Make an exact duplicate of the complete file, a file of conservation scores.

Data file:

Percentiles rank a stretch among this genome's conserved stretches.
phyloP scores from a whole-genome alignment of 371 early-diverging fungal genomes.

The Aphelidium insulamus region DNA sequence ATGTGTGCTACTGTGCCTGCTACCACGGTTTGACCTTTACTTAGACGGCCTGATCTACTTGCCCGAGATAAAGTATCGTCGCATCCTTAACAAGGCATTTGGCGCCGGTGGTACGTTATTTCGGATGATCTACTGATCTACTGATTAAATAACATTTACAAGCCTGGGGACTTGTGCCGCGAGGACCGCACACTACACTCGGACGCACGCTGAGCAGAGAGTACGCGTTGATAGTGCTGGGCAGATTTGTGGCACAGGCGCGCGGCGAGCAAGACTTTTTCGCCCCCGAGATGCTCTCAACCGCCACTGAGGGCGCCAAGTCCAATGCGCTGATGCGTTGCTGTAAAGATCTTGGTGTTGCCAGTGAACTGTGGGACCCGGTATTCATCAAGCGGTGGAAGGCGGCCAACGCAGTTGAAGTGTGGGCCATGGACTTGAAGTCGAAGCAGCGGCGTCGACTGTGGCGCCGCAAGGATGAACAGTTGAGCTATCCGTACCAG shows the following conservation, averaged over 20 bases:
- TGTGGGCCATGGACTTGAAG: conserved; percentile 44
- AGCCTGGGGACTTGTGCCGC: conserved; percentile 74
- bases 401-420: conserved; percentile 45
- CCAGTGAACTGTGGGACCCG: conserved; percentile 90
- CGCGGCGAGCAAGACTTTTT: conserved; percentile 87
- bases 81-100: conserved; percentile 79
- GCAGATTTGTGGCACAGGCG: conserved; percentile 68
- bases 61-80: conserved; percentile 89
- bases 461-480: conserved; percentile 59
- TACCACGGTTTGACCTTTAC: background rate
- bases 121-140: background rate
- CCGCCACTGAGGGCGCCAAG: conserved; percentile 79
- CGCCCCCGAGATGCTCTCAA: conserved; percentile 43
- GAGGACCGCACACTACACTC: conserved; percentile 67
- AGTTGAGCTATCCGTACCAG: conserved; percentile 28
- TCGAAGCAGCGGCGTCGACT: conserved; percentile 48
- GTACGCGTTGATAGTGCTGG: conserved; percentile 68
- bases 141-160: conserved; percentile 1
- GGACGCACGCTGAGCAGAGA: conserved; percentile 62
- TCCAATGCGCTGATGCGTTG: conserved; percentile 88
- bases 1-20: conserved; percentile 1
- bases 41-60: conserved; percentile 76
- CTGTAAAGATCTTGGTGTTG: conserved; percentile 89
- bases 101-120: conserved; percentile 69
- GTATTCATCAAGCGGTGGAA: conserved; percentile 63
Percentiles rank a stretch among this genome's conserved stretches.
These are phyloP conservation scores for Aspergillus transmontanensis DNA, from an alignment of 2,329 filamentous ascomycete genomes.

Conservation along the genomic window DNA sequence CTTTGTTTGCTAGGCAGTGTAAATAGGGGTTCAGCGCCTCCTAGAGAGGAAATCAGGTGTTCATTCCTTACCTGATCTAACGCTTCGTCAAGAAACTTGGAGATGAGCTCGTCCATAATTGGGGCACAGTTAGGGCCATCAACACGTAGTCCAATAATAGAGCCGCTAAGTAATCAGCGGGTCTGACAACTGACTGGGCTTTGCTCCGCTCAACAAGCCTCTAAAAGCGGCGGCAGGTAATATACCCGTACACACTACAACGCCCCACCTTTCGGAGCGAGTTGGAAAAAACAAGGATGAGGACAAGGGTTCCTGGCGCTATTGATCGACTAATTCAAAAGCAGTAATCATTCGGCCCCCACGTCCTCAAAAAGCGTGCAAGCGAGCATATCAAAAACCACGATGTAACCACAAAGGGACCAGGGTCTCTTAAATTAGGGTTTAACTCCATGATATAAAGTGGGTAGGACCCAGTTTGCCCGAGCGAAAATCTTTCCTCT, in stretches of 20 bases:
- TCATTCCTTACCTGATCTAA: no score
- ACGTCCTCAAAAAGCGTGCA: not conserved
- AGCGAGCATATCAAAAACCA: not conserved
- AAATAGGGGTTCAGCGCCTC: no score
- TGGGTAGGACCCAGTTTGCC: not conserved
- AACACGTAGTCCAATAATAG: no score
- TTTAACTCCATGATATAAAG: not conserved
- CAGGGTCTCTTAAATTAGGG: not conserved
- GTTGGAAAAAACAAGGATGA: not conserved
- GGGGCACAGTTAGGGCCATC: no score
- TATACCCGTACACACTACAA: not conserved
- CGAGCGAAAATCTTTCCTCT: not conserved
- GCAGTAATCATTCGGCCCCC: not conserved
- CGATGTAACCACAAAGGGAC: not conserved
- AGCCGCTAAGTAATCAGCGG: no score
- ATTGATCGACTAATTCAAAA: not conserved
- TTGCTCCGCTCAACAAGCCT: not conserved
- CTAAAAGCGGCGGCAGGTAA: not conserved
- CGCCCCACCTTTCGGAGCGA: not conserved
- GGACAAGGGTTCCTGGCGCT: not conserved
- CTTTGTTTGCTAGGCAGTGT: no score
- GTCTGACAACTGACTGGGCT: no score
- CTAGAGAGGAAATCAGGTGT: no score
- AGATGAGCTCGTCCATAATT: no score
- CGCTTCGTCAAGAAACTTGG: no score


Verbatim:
Percentiles rank a stretch among this genome's conserved stretches.
phyloP scores from a whole-genome alignment of 371 early-diverging fungal genomes.

The Aphelidium insulamus region DNA sequence ATGTGTGCTACTGTGCCTGCTACCACGGTTTGACCTTTACTTAGACGGCCTGATCTACTTGCCCGAGATAAAGTATCGTCGCATCCTTAACAAGGCATTTGGCGCCGGTGGTACGTTATTTCGGATGATCTACTGATCTACTGATTAAATAACATTTACAAGCCTGGGGACTTGTGCCGCGAGGACCGCACACTACACTCGGACGCACGCTGAGCAGAGAGTACGCGTTGATAGTGCTGGGCAGATTTGTGGCACAGGCGCGCGGCGAGCAAGACTTTTTCGCCCCCGAGATGCTCTCAACCGCCACTGAGGGCGCCAAGTCCAATGCGCTGATGCGTTGCTGTAAAGATCTTGGTGTTGCCAGTGAACTGTGGGACCCGGTATTCATCAAGCGGTGGAAGGCGGCCAACGCAGTTGAAGTGTGGGCCATGGACTTGAAGTCGAAGCAGCGGCGTCGACTGTGGCGCCGCAAGGATGAACAGTTGAGCTATCCGTACCAG shows the following conservation, averaged over 20 bases:
- TGTGGGCCATGGACTTGAAG: conserved; percentile 44
- AGCCTGGGGACTTGTGCCGC: conserved; percentile 74
- bases 401-420: conserved; percentile 45
- CCAGTGAACTGTGGGACCCG: conserved; percentile 90
- CGCGGCGAGCAAGACTTTTT: conserved; percentile 87
- bases 81-100: conserved; percentile 79
- GCAGATTTGTGGCACAGGCG: conserved; percentile 68
- bases 61-80: conserved; percentile 89
- bases 461-480: conserved; percentile 59
- TACCACGGTTTGACCTTTAC: background rate
- bases 121-140: background rate
- CCGCCACTGAGGGCGCCAAG: conserved; percentile 79
- CGCCCCCGAGATGCTCTCAA: conserved; percentile 43
- GAGGACCGCACACTACACTC: conserved; percentile 67
- AGTTGAGCTATCCGTACCAG: conserved; percentile 28
- TCGAAGCAGCGGCGTCGACT: conserved; percentile 48
- GTACGCGTTGATAGTGCTGG: conserved; percentile 68
- bases 141-160: conserved; percentile 1
- GGACGCACGCTGAGCAGAGA: conserved; percentile 62
- TCCAATGCGCTGATGCGTTG: conserved; percentile 88
- bases 1-20: conserved; percentile 1
- bases 41-60: conserved; percentile 76
- CTGTAAAGATCTTGGTGTTG: conserved; percentile 89
- bases 101-120: conserved; percentile 69
- GTATTCATCAAGCGGTGGAA: conserved; percentile 63
Percentiles rank a stretch among this genome's conserved stretches.
These are phyloP conservation scores for Aspergillus transmontanensis DNA, from an alignment of 2,329 filamentous ascomycete genomes.

Conservation along the genomic window DNA sequence CTTTGTTTGCTAGGCAGTGTAAATAGGGGTTCAGCGCCTCCTAGAGAGGAAATCAGGTGTTCATTCCTTACCTGATCTAACGCTTCGTCAAGAAACTTGGAGATGAGCTCGTCCATAATTGGGGCACAGTTAGGGCCATCAACACGTAGTCCAATAATAGAGCCGCTAAGTAATCAGCGGGTCTGACAACTGACTGGGCTTTGCTCCGCTCAACAAGCCTCTAAAAGCGGCGGCAGGTAATATACCCGTACACACTACAACGCCCCACCTTTCGGAGCGAGTTGGAAAAAACAAGGATGAGGACAAGGGTTCCTGGCGCTATTGATCGACTAATTCAAAAGCAGTAATCATTCGGCCCCCACGTCCTCAAAAAGCGTGCAAGCGAGCATATCAAAAACCACGATGTAACCACAAAGGGACCAGGGTCTCTTAAATTAGGGTTTAACTCCATGATATAAAGTGGGTAGGACCCAGTTTGCCCGAGCGAAAATCTTTCCTCT, in stretches of 20 bases:
- TCATTCCTTACCTGATCTAA: no score
- ACGTCCTCAAAAAGCGTGCA: not conserved
- AGCGAGCATATCAAAAACCA: not conserved
- AAATAGGGGTTCAGCGCCTC: no score
- TGGGTAGGACCCAGTTTGCC: not conserved
- AACACGTAGTCCAATAATAG: no score
- TTTAACTCCATGATATAAAG: not conserved
- CAGGGTCTCTTAAATTAGGG: not conserved
- GTTGGAAAAAACAAGGATGA: not conserved
- GGGGCACAGTTAGGGCCATC: no score
- TATACCCGTACACACTACAA: not conserved
- CGAGCGAAAATCTTTCCTCT: not conserved
- GCAGTAATCATTCGGCCCCC: not conserved
- CGATGTAACCACAAAGGGAC: not conserved
- AGCCGCTAAGTAATCAGCGG: no score
- ATTGATCGACTAATTCAAAA: not conserved
- TTGCTCCGCTCAACAAGCCT: not conserved
- CTAAAAGCGGCGGCAGGTAA: not conserved
- CGCCCCACCTTTCGGAGCGA: not conserved
- GGACAAGGGTTCCTGGCGCT: not conserved
- CTTTGTTTGCTAGGCAGTGT: no score
- GTCTGACAACTGACTGGGCT: no score
- CTAGAGAGGAAATCAGGTGT: no score
- AGATGAGCTCGTCCATAATT: no score
- CGCTTCGTCAAGAAACTTGG: no score